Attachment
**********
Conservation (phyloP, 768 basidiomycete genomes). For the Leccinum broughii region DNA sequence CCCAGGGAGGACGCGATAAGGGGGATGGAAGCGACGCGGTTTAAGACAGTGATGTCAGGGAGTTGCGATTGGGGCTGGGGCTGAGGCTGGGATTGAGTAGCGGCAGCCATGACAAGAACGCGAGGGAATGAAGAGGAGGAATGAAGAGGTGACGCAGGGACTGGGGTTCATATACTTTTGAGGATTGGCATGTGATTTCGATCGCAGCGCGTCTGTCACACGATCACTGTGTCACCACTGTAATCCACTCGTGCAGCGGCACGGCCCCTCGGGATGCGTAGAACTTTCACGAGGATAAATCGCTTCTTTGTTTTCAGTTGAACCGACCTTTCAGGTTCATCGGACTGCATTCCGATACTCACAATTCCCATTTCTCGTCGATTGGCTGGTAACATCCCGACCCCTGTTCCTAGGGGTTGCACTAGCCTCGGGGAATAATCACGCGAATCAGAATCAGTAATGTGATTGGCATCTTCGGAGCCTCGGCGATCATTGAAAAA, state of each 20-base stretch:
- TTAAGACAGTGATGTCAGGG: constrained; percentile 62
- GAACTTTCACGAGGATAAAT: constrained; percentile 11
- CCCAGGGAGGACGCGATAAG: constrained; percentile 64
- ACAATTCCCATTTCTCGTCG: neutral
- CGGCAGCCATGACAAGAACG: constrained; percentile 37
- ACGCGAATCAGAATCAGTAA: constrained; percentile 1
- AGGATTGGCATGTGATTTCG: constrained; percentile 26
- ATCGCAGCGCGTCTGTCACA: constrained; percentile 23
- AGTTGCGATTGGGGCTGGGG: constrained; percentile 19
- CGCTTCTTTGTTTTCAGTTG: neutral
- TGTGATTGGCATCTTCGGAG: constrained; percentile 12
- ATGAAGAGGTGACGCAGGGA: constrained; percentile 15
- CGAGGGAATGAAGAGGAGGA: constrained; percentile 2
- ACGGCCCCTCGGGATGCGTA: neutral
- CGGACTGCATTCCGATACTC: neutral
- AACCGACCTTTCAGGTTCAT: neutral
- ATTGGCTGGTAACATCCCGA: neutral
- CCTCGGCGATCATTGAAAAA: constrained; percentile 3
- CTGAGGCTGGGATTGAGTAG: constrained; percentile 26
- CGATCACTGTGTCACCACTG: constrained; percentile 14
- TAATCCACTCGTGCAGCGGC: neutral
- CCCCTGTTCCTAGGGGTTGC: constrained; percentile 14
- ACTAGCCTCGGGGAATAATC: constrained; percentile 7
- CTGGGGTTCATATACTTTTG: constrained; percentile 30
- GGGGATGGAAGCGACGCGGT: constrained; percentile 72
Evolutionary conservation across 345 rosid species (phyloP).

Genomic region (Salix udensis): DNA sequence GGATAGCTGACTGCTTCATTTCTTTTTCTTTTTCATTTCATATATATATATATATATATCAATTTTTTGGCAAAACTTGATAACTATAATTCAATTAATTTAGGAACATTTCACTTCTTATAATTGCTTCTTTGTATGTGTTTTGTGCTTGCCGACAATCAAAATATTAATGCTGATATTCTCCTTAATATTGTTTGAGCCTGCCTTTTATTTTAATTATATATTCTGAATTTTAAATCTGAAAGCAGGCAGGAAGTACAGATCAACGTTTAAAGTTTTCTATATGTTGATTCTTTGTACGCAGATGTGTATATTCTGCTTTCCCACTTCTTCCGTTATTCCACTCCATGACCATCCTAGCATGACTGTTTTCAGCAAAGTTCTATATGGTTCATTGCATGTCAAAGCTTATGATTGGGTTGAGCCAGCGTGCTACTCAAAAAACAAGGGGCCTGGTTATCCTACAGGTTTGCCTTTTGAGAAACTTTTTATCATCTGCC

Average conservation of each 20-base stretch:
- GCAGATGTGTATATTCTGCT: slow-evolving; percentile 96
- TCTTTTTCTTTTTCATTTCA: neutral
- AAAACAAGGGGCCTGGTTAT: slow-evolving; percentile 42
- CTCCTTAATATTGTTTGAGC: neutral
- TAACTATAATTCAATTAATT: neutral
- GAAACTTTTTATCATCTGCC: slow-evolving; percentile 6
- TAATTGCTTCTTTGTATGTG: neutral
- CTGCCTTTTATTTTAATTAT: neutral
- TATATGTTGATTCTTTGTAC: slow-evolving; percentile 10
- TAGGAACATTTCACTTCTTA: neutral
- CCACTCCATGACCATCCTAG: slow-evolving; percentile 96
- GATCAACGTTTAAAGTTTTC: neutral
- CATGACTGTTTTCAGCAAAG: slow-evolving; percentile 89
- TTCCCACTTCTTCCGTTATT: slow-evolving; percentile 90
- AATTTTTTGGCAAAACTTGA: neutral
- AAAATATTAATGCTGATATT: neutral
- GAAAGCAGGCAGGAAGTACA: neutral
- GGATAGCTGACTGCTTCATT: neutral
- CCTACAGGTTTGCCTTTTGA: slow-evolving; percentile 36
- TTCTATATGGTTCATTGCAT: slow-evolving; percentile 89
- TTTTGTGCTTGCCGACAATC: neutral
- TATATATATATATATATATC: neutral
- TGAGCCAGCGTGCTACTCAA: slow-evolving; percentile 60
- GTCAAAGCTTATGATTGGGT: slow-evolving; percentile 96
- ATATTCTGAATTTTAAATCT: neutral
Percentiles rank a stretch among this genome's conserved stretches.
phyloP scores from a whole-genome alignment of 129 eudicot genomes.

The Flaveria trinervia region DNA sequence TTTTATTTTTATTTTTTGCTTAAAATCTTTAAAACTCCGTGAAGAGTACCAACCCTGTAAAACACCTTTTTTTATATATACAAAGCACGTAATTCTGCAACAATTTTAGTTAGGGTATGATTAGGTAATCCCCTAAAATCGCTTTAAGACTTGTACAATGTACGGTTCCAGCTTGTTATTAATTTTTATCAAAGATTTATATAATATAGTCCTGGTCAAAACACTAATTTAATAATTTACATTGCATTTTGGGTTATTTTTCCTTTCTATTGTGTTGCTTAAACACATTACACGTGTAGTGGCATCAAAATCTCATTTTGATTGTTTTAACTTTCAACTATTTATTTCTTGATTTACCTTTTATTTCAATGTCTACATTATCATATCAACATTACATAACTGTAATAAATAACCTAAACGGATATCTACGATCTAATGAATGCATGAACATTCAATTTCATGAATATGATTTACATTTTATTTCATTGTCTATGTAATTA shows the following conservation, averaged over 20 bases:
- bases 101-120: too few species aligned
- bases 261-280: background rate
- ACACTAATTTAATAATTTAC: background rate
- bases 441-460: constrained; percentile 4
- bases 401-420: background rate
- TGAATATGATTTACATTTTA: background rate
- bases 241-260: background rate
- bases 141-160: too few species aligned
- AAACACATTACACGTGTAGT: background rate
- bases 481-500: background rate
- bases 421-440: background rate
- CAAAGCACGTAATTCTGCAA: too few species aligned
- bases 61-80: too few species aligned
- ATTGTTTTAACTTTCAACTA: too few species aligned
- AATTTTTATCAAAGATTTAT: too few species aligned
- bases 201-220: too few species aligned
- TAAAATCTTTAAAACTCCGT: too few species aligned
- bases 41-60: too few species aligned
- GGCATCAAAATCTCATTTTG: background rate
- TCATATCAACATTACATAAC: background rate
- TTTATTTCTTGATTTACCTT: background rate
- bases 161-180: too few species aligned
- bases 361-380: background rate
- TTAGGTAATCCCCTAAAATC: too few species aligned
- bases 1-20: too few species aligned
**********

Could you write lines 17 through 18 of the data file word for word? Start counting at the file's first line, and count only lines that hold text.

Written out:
- AACCGACCTTTCAGGTTCAT: neutral
- ATTGGCTGGTAACATCCCGA: neutral